With engagement on a drizzly Election Day rivaling that of presidential election years, voters across Greensboro streamed through polling places to voice their preferences on numerous races and ballot initiatives, including a congressional race that could help determine the balance of power in the US House, and state legislative races that could break the Republican’s veto-proof supermajority in Raleigh.

Against a backdrop of intense interest and down-to-the wire contests, some election observers have reported voters being turned away from polling places or being improperly asked to show photo ID, which is not required under state law.

Tonya Lucas was one of the first people in line at the Muirs Chapel United Methodist Church polling place, when it opened at 6:30 a.m. She said she was already voting when she noticed another voter, an African-American woman, complaining.

“She yelled out, ‘He’s asking for ID,’” Lucas recalled. “A couple of the poll workers came over and she told the gentleman: ‘You can’t do that.’”

Louise Burroughs, the chief judge for the precinct, acknowledged that one of the election judges improperly asked voters for ID.

“I think he asked two people before we told him not to,” said Burroughs, who is registered as a Republican.

Marcus Brandon, a former Democratic state legislator, said he was dropping off a volunteer at the polling place when a woman pulled him aside in the parking lot and told him there was a problem.

“She said, ‘They’re only asking black people for ID,’” Brandon said.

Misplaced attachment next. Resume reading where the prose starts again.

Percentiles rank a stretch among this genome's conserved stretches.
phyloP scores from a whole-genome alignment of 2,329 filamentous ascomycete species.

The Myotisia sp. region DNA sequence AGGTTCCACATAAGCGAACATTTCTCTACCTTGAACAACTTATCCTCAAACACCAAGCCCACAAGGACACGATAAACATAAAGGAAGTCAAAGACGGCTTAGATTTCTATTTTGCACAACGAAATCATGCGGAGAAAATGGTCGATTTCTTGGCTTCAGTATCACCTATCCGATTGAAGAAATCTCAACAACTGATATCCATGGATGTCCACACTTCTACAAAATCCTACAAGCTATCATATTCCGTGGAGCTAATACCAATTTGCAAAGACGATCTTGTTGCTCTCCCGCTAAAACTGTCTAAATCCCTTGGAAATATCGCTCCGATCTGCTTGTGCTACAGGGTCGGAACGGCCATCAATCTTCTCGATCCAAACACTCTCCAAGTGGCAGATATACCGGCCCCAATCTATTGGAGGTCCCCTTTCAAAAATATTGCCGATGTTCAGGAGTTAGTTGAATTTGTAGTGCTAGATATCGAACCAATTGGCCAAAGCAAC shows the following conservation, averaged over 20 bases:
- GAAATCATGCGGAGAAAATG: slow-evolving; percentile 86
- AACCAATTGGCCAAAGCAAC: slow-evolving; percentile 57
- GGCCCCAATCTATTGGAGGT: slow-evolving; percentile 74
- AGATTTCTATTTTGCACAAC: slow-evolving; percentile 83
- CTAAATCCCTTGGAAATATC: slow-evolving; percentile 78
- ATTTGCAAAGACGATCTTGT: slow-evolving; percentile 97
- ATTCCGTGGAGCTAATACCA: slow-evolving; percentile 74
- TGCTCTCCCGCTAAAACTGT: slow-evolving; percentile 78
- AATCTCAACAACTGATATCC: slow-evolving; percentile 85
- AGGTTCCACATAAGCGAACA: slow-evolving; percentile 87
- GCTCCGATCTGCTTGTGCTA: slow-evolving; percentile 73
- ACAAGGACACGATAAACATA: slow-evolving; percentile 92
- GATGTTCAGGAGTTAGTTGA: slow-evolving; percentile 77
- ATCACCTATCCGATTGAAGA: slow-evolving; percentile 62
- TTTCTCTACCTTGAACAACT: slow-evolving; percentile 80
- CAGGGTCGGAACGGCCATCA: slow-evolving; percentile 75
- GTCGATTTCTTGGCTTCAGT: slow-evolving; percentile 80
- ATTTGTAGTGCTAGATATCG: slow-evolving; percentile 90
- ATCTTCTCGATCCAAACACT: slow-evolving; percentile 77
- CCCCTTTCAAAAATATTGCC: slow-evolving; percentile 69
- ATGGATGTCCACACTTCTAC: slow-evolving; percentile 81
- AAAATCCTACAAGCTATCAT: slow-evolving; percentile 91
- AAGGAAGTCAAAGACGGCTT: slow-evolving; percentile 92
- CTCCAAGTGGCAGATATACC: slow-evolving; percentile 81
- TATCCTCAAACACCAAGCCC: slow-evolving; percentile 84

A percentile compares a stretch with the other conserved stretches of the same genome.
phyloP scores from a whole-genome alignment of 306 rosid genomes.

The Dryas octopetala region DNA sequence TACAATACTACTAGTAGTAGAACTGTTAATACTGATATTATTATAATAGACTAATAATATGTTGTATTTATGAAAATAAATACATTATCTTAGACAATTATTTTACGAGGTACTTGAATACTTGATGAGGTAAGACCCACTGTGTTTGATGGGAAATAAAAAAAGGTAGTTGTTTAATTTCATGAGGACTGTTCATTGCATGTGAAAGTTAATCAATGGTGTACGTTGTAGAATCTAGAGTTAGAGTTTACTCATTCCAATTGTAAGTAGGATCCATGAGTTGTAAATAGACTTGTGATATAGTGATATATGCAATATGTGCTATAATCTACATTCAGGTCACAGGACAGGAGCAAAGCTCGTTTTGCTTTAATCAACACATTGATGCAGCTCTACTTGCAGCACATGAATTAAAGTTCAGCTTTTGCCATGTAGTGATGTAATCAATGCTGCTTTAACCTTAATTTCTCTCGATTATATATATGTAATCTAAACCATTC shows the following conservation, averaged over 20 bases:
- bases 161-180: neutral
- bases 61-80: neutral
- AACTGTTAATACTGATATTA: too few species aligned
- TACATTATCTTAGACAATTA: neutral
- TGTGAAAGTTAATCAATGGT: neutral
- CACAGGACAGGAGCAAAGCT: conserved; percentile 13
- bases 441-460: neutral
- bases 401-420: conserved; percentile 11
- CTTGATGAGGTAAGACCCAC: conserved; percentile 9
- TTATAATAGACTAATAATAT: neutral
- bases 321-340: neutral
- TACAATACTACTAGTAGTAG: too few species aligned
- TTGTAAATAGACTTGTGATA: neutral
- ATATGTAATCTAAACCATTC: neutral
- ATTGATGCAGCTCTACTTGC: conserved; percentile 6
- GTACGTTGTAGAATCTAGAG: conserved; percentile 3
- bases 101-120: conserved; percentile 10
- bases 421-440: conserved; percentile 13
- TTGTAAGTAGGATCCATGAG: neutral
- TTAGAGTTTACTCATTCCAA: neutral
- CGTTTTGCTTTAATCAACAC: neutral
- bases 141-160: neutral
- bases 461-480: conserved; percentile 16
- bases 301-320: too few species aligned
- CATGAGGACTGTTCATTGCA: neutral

The Muirs Chapel United Methodist Church precinct on the west side of Greensboro leans heavily Democratic, but its racial makeup is roughly balanced, with 44.6 percent of the electorate identified as white and 42.7 black. Voters in the precinct are in the 13th Congressional District, which is rated a “toss-up” by Cook Political Report.

Burroughs said, aside from the incident at the beginning of the day when the official improperly asked for ID, officials are not asking for ID unless the voter is specifically flagged.

“We’re not requiring it,” Burroughs said. “They pull it out of their own volition. I think the campaign workers outside are asking them if they’re being asked for ID, and they say yes, but we don’t require it.”

The one exception to the rule is a voter whose name is flagged in the pollbooks at Muirs Chapel United Methodist Church as “ID required.” The state Board of Election’s online voter database shows that the voter, a female of undesignated ethnicity who is unaffiliated, registered to vote on Oct. 12.